Posted on January 20, 2007 - by MG
The smartest thing I’ve seen anyone write about Celebrity Big Brother so far:
If society doesn’t value knowledge and wisdom then this is what you get. People with attitudes like Jade Goody, Danielle Lloyd, Jo O’Meara and Jack Tweedy have always existed, but they didn’t get airtime in the days where only the talented, educated and connected had access to the media.
Big Brother claims very strongly to be about democracy. And in a modern democracy – as opposed to an ancient Greek one – maybe there is a requirement to give the uneducated and untalented a chance to reach a platform they couldn’t have aspired to years ago.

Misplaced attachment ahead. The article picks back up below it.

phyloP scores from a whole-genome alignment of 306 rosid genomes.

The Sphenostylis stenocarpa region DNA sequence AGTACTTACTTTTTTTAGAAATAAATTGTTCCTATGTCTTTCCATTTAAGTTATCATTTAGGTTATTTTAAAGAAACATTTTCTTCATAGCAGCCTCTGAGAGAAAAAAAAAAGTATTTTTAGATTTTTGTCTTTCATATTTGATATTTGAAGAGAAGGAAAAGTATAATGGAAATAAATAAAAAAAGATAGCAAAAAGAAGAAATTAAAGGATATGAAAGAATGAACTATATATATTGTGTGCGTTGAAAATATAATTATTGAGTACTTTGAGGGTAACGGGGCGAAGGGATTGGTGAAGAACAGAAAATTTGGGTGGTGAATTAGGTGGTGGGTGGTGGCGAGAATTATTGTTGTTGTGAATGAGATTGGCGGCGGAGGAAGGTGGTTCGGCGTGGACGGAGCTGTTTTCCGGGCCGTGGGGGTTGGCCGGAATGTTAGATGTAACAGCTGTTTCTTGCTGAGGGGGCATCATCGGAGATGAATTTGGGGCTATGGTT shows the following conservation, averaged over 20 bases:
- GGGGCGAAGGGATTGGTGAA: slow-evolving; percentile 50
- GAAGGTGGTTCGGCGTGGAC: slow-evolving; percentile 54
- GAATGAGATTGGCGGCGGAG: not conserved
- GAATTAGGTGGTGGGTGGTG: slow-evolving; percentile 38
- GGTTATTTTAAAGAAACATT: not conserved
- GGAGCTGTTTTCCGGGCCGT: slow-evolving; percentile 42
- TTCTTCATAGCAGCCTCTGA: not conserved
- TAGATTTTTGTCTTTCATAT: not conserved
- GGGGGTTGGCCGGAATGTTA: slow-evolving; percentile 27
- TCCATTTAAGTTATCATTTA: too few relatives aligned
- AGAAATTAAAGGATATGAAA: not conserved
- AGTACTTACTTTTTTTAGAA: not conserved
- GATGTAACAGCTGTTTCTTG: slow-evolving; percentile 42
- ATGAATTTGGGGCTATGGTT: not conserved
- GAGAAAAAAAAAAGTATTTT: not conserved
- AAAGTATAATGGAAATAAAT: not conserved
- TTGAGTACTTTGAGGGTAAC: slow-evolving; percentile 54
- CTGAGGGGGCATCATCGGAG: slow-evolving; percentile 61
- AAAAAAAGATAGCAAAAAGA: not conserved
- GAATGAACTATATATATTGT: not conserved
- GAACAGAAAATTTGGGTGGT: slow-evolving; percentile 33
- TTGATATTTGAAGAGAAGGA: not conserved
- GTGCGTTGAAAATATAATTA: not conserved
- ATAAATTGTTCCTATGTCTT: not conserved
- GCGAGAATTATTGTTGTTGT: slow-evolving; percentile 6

Is meritocracy morally defensible? It might be more desirable in utilitarian terms, but is it moral to lock out the uneducated and untalented from the glittering prizes offered by modern celebrity?
(I don’t know the answer – but if any moral philosophers are reading, please feel free to clue me in.)
Very few people can survive the scrutiny of Big Brother and emerge with no stain on their characters. As Germaine Greer learnt when she went into the Big House, the very situation is designed to create moments of human tension and drama. The BB producers rapidly came to understand the buttons they need to press to provoke the required responses. It is designed to bring out the very worst in people, and therefore also (rather less frequently), the very best.